Video: Film Thickness Required for Destructive Interference

A thin film with a refractive index of 1.32 is surrounded by air. What is the minimum thickness of this film that minimizes the reflection of normally incident light of wavelength 500 nm?

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Video Transcript

A thin film with a refractive index of 1.32 is surrounded by air. What is the minimum thickness of this film that minimizes the reflection of normally incident light of wavelength 500 nanometers?

We can start by highlighting some of the important information weโ€™ve been given. Weโ€™re told that the index of refraction of the film is 1.32; weโ€™ll call that ๐‘›. Weโ€™re also told that the wavelength of light involved is 500 nanometers, which weโ€™ll call ๐œ†. We want to know the smallest thickness of the film that minimizes the reflection of normally incident light; weโ€™ll call this thickness ๐‘‘.

As we begin our solution, letโ€™s draw a diagram of whatโ€™s going on. In this example, we have light of wavelength ๐œ† normally or perpendicularly incident on our thin film ๐‘›. When the light hits the surface of the film, some of it reflects off the film and bounces back with a 180-degree phase shift and some transmits into the film, reflects off of the interface at the bottom of the film, travels back upward, and then leaves the film back into the air.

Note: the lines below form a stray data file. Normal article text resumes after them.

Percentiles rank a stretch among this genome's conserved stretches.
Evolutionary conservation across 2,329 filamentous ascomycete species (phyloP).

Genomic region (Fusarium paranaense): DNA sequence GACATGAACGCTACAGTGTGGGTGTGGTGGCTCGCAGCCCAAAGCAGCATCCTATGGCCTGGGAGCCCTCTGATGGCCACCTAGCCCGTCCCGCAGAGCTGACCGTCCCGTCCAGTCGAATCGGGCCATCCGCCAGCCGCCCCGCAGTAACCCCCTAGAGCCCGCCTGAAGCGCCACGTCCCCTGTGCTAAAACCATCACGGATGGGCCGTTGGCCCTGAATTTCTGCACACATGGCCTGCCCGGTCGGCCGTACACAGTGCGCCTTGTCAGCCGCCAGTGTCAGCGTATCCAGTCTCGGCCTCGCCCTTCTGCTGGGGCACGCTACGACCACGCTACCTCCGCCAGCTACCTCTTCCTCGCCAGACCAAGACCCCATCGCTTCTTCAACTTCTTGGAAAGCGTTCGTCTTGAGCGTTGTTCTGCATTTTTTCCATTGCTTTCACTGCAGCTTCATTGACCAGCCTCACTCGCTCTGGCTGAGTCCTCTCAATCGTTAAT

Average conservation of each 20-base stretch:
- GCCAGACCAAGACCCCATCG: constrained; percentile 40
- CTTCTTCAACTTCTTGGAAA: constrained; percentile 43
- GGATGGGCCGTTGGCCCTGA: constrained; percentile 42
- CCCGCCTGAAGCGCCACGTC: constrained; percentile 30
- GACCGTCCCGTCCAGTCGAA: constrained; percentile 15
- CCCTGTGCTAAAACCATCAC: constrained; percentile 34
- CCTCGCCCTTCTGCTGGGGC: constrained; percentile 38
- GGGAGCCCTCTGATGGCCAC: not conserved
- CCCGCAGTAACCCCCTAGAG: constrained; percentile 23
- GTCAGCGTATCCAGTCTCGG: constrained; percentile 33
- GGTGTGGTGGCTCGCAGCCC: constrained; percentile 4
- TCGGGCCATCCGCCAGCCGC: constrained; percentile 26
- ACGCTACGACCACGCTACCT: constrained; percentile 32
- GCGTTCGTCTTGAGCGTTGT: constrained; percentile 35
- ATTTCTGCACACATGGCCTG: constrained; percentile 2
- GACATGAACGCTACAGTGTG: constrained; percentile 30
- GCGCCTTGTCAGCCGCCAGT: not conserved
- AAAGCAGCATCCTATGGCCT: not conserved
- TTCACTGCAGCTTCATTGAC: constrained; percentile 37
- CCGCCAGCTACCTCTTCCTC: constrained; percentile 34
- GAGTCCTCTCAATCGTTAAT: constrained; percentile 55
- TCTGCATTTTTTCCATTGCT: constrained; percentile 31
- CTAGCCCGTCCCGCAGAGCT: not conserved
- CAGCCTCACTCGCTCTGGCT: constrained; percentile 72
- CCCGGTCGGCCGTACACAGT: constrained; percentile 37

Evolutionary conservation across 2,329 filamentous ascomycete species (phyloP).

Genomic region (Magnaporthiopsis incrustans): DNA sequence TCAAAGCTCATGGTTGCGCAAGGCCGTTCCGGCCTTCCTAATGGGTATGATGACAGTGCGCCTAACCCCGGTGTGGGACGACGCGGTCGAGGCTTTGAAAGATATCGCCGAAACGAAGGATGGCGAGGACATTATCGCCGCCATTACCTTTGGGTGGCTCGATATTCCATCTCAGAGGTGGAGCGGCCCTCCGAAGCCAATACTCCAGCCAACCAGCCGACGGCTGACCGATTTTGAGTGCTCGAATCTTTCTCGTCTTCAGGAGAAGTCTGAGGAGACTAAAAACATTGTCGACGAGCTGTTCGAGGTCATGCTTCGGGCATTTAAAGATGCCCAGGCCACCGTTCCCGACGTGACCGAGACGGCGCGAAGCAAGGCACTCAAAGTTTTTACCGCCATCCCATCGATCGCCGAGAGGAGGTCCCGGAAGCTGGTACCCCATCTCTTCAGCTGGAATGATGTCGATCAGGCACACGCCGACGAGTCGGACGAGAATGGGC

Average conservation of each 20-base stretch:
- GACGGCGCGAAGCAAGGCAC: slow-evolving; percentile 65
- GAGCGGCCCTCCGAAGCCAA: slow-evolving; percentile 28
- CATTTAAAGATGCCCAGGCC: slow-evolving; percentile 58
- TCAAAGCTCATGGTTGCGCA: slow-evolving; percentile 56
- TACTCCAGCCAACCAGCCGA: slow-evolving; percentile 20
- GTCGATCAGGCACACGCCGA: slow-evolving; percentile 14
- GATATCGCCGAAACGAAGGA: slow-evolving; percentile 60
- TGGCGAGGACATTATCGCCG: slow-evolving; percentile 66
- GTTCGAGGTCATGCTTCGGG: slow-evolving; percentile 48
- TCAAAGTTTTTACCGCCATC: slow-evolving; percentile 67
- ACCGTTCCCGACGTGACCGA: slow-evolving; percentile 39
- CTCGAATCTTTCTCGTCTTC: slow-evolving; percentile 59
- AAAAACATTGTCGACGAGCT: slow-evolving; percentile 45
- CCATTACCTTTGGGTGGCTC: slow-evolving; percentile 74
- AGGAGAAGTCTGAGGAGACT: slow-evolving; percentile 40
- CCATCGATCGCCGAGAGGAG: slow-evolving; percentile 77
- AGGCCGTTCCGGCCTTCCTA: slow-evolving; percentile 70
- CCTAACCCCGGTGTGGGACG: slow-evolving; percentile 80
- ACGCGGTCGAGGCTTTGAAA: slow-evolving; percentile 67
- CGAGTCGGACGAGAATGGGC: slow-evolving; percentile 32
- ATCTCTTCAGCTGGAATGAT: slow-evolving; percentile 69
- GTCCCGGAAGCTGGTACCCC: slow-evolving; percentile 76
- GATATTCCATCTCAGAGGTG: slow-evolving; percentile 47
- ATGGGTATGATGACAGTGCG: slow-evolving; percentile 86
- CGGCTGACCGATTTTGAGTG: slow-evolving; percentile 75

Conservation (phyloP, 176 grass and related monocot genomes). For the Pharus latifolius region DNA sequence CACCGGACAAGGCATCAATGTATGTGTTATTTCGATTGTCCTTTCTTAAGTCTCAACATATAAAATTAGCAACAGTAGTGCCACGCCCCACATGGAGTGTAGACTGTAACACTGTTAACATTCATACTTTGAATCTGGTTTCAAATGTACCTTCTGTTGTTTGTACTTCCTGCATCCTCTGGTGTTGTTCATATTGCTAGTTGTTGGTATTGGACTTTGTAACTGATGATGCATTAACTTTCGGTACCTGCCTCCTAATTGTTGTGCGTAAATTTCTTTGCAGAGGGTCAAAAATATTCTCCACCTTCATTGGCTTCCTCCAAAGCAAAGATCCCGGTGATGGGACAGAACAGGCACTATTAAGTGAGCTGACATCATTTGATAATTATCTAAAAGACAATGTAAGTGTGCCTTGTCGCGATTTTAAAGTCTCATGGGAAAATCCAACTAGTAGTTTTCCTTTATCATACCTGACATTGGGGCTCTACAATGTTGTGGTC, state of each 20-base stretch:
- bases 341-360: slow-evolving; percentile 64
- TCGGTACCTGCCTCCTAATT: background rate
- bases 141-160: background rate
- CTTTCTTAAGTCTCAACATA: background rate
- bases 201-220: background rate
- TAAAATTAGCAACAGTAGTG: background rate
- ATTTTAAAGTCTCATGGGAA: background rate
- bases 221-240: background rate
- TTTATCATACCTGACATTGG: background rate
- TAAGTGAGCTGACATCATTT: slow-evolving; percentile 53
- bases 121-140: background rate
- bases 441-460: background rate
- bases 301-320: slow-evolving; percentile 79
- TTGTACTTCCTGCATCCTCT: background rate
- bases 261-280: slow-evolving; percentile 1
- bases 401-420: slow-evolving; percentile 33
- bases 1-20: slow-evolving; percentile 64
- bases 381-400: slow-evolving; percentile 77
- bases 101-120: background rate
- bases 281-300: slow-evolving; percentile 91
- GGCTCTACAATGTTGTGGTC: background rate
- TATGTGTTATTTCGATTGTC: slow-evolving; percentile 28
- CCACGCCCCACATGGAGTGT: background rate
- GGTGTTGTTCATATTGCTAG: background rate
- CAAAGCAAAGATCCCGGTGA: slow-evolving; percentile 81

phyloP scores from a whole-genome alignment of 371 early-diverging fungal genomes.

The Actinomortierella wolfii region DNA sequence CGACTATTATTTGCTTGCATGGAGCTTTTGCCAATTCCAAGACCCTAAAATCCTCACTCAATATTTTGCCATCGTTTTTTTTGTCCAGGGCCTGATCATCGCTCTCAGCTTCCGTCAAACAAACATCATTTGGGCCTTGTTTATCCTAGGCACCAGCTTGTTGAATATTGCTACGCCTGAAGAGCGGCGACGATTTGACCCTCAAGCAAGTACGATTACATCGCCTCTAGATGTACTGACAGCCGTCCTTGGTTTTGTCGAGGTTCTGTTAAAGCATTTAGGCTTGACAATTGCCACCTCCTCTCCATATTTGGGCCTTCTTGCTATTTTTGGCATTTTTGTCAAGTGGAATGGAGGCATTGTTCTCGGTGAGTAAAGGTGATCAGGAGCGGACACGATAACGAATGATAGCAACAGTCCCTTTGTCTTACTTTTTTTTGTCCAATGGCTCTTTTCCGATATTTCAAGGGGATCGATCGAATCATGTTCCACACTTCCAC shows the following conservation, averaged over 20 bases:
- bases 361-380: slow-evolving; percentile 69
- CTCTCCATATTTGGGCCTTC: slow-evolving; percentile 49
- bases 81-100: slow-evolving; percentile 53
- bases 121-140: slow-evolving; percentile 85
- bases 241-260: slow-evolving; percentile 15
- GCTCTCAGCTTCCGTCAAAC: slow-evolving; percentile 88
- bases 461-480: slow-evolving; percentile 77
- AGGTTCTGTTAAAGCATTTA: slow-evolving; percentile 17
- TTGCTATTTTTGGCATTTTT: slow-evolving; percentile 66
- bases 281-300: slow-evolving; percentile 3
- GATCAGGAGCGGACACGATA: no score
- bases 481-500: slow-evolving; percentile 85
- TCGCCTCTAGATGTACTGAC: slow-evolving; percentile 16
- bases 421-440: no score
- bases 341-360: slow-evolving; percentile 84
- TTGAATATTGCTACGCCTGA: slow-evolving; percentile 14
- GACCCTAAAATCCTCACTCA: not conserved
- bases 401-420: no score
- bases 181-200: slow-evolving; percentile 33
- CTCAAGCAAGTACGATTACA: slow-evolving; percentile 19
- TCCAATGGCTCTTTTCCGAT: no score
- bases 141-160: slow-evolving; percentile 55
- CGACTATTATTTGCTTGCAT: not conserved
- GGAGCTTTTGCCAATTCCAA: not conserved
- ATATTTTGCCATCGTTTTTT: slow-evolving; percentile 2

Weโ€™re told we want to minimize the amount of light that reflects back off of the interface. That means that we want to use destructive interference to make that reflected light minimum. For thin films, there is a relationship describing the mathematics of destructive interference. That relationship says that two times the thin film thickness ๐‘‘ times its refractive index ๐‘› is equal to ๐‘š times the wavelength of the light moving through the film, ๐œ†, where ๐‘š is an integer value.

When we apply this relationship to our scenario, weโ€™re told we want to solve for the minimum thickness of the film that allows destructive interference to happen. That means weโ€™ll let ๐‘š be equal to one. When we rearrange to solve for ๐‘‘, the thin film thickness, we find that is equal to ๐œ† divided by two ๐‘›.

We can now plug in the given values for ๐œ† and ๐‘›, being careful to convert ๐œ† into units of meters first. When we calculate this fraction, we find that ๐‘‘ is equal to 189 nanometers. Thatโ€™s the smallest thickness of this thin film that will minimize the reflection of the light off of the air-and-film interface.

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